First attempt a painting a complete item

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Becoming hooked on Canal Art

I became hooked on canal art and found myself doing a little painting each week and selling at craft shows to fund my new hobby. When our tutor moved on from canal art to fine art she put my name forward to replace her at Knuston Hall Residential College in Northamptonshire where she had be going every six months. I was delighted to be put forward and accepted. By that time I had become a fully time Design & Technology teacher and already taught canal art as an evening class in Essex. The Knuston Hall courses have now been running every six months for over thirty years and have evolved into a variety of formates. This was partly thanks to my evening class who wanted more that just a weekend of intensive painting. Some of the weekend courses evolved into three and five day ones. Knuston Hall offers full board with three cooked meals a day, leaving plenty of time for painting without worrying about getting a meal ready or clearing away. Knuston Hall also now offers one day introductory courses where participants develop their skills in painting the flower pattern on one day and a castle picture on another. Weekend and longer courses give participants the opportunity to try out ideas on their own larger items and it’s not unknown for bits of canal boat to turn up.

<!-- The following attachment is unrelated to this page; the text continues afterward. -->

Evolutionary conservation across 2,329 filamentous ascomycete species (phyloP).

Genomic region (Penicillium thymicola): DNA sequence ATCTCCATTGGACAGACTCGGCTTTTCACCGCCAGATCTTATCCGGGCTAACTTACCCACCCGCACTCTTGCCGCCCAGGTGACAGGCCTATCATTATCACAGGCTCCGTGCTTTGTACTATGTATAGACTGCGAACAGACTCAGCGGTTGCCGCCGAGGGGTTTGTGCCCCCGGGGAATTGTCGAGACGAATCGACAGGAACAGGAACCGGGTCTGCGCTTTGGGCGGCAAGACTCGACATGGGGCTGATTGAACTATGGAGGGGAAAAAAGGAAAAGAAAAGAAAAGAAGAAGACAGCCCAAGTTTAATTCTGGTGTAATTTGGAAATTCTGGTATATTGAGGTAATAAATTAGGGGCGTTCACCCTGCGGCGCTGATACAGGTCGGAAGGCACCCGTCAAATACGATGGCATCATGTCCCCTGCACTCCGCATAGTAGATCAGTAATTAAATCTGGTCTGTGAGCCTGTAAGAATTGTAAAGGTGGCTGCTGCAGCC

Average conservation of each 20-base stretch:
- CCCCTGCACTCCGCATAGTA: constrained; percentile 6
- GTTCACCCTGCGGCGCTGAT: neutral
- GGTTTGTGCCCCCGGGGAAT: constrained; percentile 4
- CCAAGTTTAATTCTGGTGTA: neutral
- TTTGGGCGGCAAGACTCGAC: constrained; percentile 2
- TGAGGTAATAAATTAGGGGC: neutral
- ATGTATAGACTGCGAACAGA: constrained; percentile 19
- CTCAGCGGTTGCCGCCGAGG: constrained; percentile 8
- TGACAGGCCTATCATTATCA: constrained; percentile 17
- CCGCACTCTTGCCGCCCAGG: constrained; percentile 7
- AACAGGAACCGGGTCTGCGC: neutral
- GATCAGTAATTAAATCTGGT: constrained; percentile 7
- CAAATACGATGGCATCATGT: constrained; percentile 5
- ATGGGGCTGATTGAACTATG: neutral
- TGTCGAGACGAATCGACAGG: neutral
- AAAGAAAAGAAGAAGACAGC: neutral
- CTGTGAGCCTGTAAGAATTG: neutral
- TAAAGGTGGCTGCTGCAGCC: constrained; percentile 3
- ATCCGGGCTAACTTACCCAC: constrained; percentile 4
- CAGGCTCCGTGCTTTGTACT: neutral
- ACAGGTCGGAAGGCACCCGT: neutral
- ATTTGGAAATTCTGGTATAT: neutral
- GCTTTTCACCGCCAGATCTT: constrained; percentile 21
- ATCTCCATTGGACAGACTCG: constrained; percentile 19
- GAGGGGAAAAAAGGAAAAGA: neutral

Fish Kettle painted for Knuston Hall

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Bringing the story up to date

During the time since I took up canal art I have continued to develop my skills and a variety of designs for my own interest and because people coming back time and again want something new. I am constantly having to explore new variations on traditional patterns and come up with new designs but always trying to preserve the techniques of simple brush strokes to build up the various patterns. New designs means new notes for the participants and this has developed into a complete folder of notes. These have included the use of different colours, as there’s a much greater variety available today, than the basic primary and secondary ones used in past. These new colours have been made possible by the development of paint technology. We no longer have to mix our own paints from scratch, with oils and pigments before we start. There are also new traditions developing in canal art as the boats are being built using a greater variety of materials that are finished using different background colour and finishes.

We are now in a new era where the last boatman born on the working boats are passing and narrow boating is mostly about leisure. Leisure boating could be around for a lot longer than commercial carrying so there are bound to be new traditions developing. Decoration that is sprayed on or made using vinyl stickers. Who is to say there is anything wrong with that, we are just using the materials of our time, but it’s always good to preserve the best of the past as we move forward.

For details of Knuston Hall please visit www.knustonhall.org.uk